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Application Note Cyanide Leach Process - pH Mining: Gold Processing While there are many different processes to remove gold High grade ore is typically reserved for agitated leaching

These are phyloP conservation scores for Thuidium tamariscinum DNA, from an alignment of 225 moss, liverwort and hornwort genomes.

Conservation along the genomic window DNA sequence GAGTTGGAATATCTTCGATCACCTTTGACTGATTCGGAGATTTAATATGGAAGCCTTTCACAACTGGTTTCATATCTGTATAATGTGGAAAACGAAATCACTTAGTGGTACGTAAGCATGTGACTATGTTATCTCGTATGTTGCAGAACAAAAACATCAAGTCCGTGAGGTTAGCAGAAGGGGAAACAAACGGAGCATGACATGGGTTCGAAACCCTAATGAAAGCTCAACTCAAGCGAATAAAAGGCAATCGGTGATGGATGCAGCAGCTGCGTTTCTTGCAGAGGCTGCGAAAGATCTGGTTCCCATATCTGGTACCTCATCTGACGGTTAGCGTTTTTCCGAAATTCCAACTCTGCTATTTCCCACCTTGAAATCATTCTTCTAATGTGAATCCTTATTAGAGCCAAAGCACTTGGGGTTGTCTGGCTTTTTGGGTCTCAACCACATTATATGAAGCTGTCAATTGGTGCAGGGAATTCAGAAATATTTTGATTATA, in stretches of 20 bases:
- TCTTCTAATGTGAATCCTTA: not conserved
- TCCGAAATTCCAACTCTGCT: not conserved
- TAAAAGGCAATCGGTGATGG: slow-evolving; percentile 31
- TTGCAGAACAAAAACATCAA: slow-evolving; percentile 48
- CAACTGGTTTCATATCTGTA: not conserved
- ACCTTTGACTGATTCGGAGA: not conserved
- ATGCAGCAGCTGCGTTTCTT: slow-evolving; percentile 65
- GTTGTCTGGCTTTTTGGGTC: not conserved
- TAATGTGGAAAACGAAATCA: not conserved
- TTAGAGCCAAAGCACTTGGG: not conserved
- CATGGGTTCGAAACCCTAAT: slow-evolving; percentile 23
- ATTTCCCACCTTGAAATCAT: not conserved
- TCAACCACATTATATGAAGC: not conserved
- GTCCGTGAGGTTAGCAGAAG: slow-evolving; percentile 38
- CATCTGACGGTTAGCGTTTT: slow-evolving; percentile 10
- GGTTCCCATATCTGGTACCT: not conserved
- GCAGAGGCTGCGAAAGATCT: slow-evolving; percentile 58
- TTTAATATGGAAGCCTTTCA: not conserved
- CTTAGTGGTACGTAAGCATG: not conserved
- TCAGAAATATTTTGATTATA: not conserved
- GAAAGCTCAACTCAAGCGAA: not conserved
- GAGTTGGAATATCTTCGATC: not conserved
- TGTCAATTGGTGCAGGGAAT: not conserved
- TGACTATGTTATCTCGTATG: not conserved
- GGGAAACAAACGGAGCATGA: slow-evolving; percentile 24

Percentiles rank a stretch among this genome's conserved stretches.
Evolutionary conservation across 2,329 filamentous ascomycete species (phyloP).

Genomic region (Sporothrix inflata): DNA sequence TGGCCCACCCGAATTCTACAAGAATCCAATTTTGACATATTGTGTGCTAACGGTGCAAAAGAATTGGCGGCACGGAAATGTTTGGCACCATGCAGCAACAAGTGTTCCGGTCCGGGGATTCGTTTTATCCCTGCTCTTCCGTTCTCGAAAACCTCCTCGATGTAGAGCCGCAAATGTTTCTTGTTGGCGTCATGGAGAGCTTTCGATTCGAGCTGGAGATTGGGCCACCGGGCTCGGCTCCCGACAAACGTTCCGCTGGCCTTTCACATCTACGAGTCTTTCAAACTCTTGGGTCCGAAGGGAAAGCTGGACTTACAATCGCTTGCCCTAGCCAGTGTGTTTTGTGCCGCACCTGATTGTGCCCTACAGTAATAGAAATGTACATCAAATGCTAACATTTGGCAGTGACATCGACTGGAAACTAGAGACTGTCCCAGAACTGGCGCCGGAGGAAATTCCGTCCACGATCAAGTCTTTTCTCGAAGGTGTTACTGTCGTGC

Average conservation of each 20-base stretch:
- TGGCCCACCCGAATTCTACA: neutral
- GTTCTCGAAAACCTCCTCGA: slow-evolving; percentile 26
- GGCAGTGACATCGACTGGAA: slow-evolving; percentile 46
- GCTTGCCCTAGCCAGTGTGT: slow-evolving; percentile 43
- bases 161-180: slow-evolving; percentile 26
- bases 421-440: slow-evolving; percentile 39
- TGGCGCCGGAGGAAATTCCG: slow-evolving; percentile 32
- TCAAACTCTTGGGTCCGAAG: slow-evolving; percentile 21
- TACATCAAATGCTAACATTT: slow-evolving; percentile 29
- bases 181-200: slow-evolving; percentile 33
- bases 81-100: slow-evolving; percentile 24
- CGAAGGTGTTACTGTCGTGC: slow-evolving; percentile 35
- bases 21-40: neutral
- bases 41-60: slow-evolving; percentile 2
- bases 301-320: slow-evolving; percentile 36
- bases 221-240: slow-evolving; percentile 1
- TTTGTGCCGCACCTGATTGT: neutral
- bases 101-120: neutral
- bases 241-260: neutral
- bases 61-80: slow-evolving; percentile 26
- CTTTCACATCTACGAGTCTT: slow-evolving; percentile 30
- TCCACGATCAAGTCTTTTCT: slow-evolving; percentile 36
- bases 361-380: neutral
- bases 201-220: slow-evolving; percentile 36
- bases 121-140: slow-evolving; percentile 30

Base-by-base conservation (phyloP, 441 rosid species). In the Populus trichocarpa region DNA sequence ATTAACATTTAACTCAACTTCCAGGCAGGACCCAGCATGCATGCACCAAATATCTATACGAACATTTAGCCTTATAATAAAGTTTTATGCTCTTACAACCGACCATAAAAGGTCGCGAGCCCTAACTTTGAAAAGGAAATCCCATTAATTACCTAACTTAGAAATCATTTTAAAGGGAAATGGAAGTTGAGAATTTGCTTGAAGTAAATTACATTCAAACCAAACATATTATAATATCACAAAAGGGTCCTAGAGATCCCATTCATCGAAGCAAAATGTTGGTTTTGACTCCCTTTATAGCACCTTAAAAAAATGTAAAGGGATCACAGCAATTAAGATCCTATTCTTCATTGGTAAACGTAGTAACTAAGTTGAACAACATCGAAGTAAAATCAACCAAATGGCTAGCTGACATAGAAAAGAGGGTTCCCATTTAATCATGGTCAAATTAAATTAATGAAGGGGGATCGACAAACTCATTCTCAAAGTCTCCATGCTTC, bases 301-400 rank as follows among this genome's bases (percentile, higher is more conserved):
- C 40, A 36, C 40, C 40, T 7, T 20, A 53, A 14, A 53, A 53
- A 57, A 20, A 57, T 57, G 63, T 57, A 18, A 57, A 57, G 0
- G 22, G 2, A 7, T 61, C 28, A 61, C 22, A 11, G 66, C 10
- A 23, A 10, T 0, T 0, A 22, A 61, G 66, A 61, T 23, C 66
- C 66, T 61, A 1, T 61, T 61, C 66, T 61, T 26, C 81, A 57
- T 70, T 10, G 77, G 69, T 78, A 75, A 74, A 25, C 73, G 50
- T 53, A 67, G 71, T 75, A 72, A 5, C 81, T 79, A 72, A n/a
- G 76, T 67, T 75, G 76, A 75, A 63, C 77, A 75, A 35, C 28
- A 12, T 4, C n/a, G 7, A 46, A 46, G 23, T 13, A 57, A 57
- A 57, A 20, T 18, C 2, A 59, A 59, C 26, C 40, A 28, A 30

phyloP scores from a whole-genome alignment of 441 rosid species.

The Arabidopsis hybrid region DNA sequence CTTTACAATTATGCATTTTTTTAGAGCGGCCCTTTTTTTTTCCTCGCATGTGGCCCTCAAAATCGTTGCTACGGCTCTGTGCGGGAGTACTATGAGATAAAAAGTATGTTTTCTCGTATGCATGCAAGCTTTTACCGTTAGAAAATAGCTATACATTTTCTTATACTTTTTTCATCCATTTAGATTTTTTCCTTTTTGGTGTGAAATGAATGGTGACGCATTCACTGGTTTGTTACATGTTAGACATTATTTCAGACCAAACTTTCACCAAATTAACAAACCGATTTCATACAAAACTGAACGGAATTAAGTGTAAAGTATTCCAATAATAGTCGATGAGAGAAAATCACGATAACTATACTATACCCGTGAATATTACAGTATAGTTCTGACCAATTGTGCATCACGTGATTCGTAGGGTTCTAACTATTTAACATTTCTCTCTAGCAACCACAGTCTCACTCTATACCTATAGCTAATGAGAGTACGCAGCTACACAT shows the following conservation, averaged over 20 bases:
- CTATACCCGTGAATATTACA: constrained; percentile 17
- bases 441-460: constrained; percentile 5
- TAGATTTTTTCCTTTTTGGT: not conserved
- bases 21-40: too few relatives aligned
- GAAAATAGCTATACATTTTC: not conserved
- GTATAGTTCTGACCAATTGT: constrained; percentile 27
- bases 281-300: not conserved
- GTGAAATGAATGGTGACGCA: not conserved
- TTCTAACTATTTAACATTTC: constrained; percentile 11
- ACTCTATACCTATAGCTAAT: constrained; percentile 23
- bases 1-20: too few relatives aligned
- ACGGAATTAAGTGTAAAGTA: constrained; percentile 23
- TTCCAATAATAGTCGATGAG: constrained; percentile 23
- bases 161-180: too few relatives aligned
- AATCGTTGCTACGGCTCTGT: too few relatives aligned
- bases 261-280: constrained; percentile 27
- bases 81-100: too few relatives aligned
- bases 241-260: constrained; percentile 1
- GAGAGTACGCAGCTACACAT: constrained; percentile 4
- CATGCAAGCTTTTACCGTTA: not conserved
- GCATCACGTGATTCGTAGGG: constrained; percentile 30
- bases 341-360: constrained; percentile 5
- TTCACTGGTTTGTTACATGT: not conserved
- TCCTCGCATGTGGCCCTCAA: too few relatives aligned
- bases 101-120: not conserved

Application NoteCyanide Leach Process - pH Mining: Gold Processing While there are many different processes to remove gold from its encapsulating ore, cyanide leaching (cyanidation) is perhaps the most common and well known. A cyanide solution (NaCN or KCN) is elevated to a high pH level (>10.5pH) so that free cyanide (CN - ) will dissolve the gold in the ore. The chemical reaction is as follows:4Au + 8NaCN + O 2  + 2H 2 O ►  4Na[Au(CN) 2 ] + 4NaOHIn this paper we will look at the various mining processes and the role that pH control plays in the gold extraction process. Gold Processing Gold ore comes in a wide variety of formations. The type of ore will in fl uence the grinding and milling steps along with the extraction strategy. It is a common belief that gold is only found in veins in the rock. This type of formation accounts for only 20-25% of the world’s production. More common is microscopic gold particles mixed with silver and metal su fi des of lead, copper, and zinc. The latter formations are referred to as “refractory” ores and must have pretreatment with roasting or oxidation done prior to cyanide leaching. These processes also have pH measurements but will be reviewed in a separate paper. Low grade ore is often processed using a heap leach process. Heap leaching involves crushing the ore to <3/4” (<19mm) diameter chunks and piling on a puncture-proof liner. The liquid cyanide solution is poured over the heap and allowed to percolate down through the ore. The gold containing solution (pregnant leach) is collected from the liner into a leach pond and sent off to carbon adsorption. The leaching process will take from 60-90 days. High grade ore is typically reserved for agitated leaching. fi nely ground ore (< 200 mesh) is combined with the cyanide solution in a series of tanks. This slurry is referred to as “pulp”. Agitators and air / oxygen are added at each tank. The oxygen reacts with the sodium cyanide to create the desired aurocyanide gold complex. Typically lime (CaO) or sodium hydroxide (NaOH) is added during this stage to keep >10.5pH so that toxic hydrogen cyanide (HCN) is not produced. Cyanide leaching is typically followed by an extraction step to remove the solubilized gold from solution. Carbon adsorption is often used to isolate the aurocyanide complex. This is typically referred to as CIP (Carbon In Pulp). Sometimes the leaching and carbon adsorption steps are combined. This is referred to as CIL (Carbon In Leach). The pulp from the leach circuit is cascaded through 4-6 tanks via gravity fl ow. Activated carbon is added at the opposite end and is pumped upstream through the tanks. Tank-to-tank screening separates the increasingly loaded carbon from the pulp in solution. The fi nal loaded carbon is sent to a stripping process. “Elution” or desorption of the gold complex from the carbon is the next step. This is accomplished by moving the loaded carbon through a stripping vessel at elevated pH and high temperature (95ºC or higher if pressurized). The pregnant solution is pumped to electrowinning cells while the regenerated carbon is reused in the carbon adsorption process. Electrowinning involves passing a current through the solution to break the chemical bond between the gold and cyanide. pH at this point in the process is critical to Crushing &GrindingFlotation(Ores with Sul󿬁des)Roasting or AutoclavingBio - OxidationPressure OxidationCyanide Leaching(Heap Leach, Agitated Leach)Extraction(Carbon in Pulp)Carbon Stripping(Eluation)ElectrowinningSmeltingWaste Treatment(Tailings and Cyanide Detox)End product Gold Processing - Block Diagram Figure 1   Application NoteCyanide Leach Process - pH 2 prevent corrosion of the anodes and limit the creation of hydrogen gas. Caustic (NaOH) is used to elevate the level to >12.5pH. The fi nal barren cyanide eluate solution is pumped back to the leach circuit. Gold collected on the electrowinning cathodes is melted off in the smelter for fi nal processing. pH Measurement Challenges Gold processing operations are highly dependent on online pH measurements for process control as well as safety requirements. All processes involving cyanide must be kept >10.5pH (typically 11-12pH) to avoid the conversion to dangerous HCN gas. Lime (CaO) and caustic (NaOH) are most commonly used to keep the pH elevated. Lime is added to water to create “milk of lime”. In these applications the excess calcium compounds from the milk of lime are well known to coat pH sensors. Beyond chemical addition, fine ground ore and carbon particulates can also coat as well as plug up the porous reference  junction used in most pH sensors. Gold Processing - Details Figure 2 The most common installations found in mining processes will be submersible sensors mounted vertically into tanks and vats. Proper agitation of the fl uid helps to reduce some of the coating issues. If the sensor is installed in-line then fl owrate past the electrode at 3 - 6 ft/second (1 - 2M/second) helps to prevent build-up. In some applications a  jet cleaner can be used to help blast off coating on the tip of the sensor (see fi gure 6). For most submersible and sample line installations we recommend the Barben Performance Series 546 threaded sensor. The 546 uses Barben’s patented Axial Ion Path ®  reference design (Figure 3). The reference half cell uses multiple fi ltering chambers to greatly slow the ingress of process chemicals from poisoning the sensor internals. The large annular Te fl on junction provides a much greater surface area then conventional pH sensors. The increased area is effective in reducing the plugging due to particulate matter and simpli fi es cleaning of sensor. Crusher  HeapLeaching NaCNPregnantLeach PondBallMillVarious Pre-treatment Steps:- Flotation- Roasting- OxidationCyanide,Lime &OxygenAddition AgitatedLeaching Cyanide,Lime &OxygenAddition Carbon InPulp Extraction Spent Ore to Tailingsand Cyanide Detox(Dashed Line)     C   a   r    b   o   n    S   t   r    i   p    C   o    l   u   m   n Regenerated ActivatedCarbon Return (Blue Line)ElectrowinningPregnant EluateGold to SmeltingCausticor Lime Addition pH / ORP Measurement Challenges Problem Solution- Process Coating - Increase fl ow or agitation by sensor (>3 to 6 ft/sec) Sensor - Coating Resistant glass electrode - Axial Ion Path Reference (large surface area) - Jet Cleaner Accessory- Process Poisoning - Axial Ion Path Reference ( fi ltering design) Sensor   Application NoteCyanide Leach Process - pH 3 H H  + H  + H  + H  + H  + H  +  H  + Multiple Axial Ion Paths Plug free communicationSeal individual fi ltering chambers  Annul ar   Filtering Junction Maintains measurement signal   Wood slows process ingress   Highly resistant to strong chemicals Te fl on Junction Interface Initial protection against processLarge surface area ION PATH ® Figure 3  A typical installation of the 546 sensor would use the 3/4” Male NPT threads for installation on a submersible dip tube. For slurry installlations such as shown below, “CR” coat resistant hemispherical glass electrode should be specified with a dual notch tip configuration. The notched tip provides additional protection against accidental breakage of the electrode. In high velocity flow streams or abrasive applications >10% solids the “CF” coat resistant flat glass electrode can be specified. A Kynar (PVDF) body and Viton ® Extreme seals provide chemical compatibility with most mining chemicals.In severe coating applications the 546 pH sensor can be used in conjunction with our B37 /C37 Jet Cleaner. The  jet cleaner uses either water or air pressure to blast off soft particulate coatings that may occur in some processes. The jet cleaner can be automated with our Distribution Valve Assembly to provide cleaning via relay logic from a remote controller, PLC, or DCS system (figure 6). pH / ORP Electrode Examples The top electrode shows a “CR” hemispherical glass pH electrode. The dome shape provides a large surface area and high resistance to cracking when process pressures and tem-peratures fl uctuate. The notches on each side provide added insurance to protect the electrode against impact.The bottom electrode is Barben’s “CF” fl at glass pH electrode. The fl at and fl ush design is best suited for abrasive, high particulate applications (>10%) or when fl ow velocities surpass 6 ft/second (2 M/second). Figure 5  Automated Cleaning Accessories Figure 6 The slurry seen in this picture shows the type of coating that can occur in cyanide leach applications. The pH sensor is mounted on the end of the submersible dip tube in the center of the stilling well leading into an open vat. The recirculated leach solution is entering from the piping on the right. Figure 4  A submersible installation (shown below) can have automated clean-ing by using the Jet Spray Cleaner (left). The 546 pH / ORP sensor with 1.5” insertion depth is threaded into the Jet Spray Cleaner which is installed into a user supplied 2” diameter dip tube.The Distribution Valve Assembly (right) can be used to control the fl ow of air or water to clean the sensor.  Cert. No. 43271 ISO 9001:2008 © 201 5 , by AMETEK, Inc. All rights reserved ã Gold_Cyanide_AN_RevA ã A ugust , 201 5 USA ã BELGIUM ã CHINA ã SINGAPORE Toll Free  +1(800)993-9309   ã Phone +1(775)883-2500 ã Fax  +1(775)297-4740  S ales. Barben @  A ã  Application NoteCyanide Leach Process - pH Barben Analytical reserves the right to make technical changes or modify the contents of this document without prior notice. We reserve all rights in this document and in the subject matter and illustrations contained within. Viton ®  are registered trademarks of DuPont Dow Elastomers L.L.C.Kynar  ®  is a registered trademark of Elf Atochem North America Inc.Te fl on ®  is a registered trademark of E.I. DuPont de Nemours Company Inc. Contact Us Barben Analytical is a leading supplier of analytical mea-surement technology targeting the industrialmarketplace. It is a wholly owned subsidiary of Ametek. Ametek has nearly 14,000 colleagues at over 120 manu-facturing locations around the world. Supporting thoseoperations are more than 80 sales and service locationsacross the United States and in more than 30 other coun-tries around the world.Barben Analytical5200 Convair DriveCarson City, NV 89706 USAToll Free: Phone: Fax: Email: Web: +1 (800) 993-9309+1 (775) 883-2500+1 (775) 297-4740 S ales. Barbem @  A Summary Barben Performance Series pH sensors offer many advantages for gold processing facilities including the following:ãLess frequent cleaning and calibration intervalsãHigh pH / ORP measurement accuracyãIncreased pH / ORP sensor lifespanãSimpli fi ed sensor speci fi cationMaintenance expenses are decreased as spares inventory is reduced and fewer calibration hours are required to keep measurements accurate.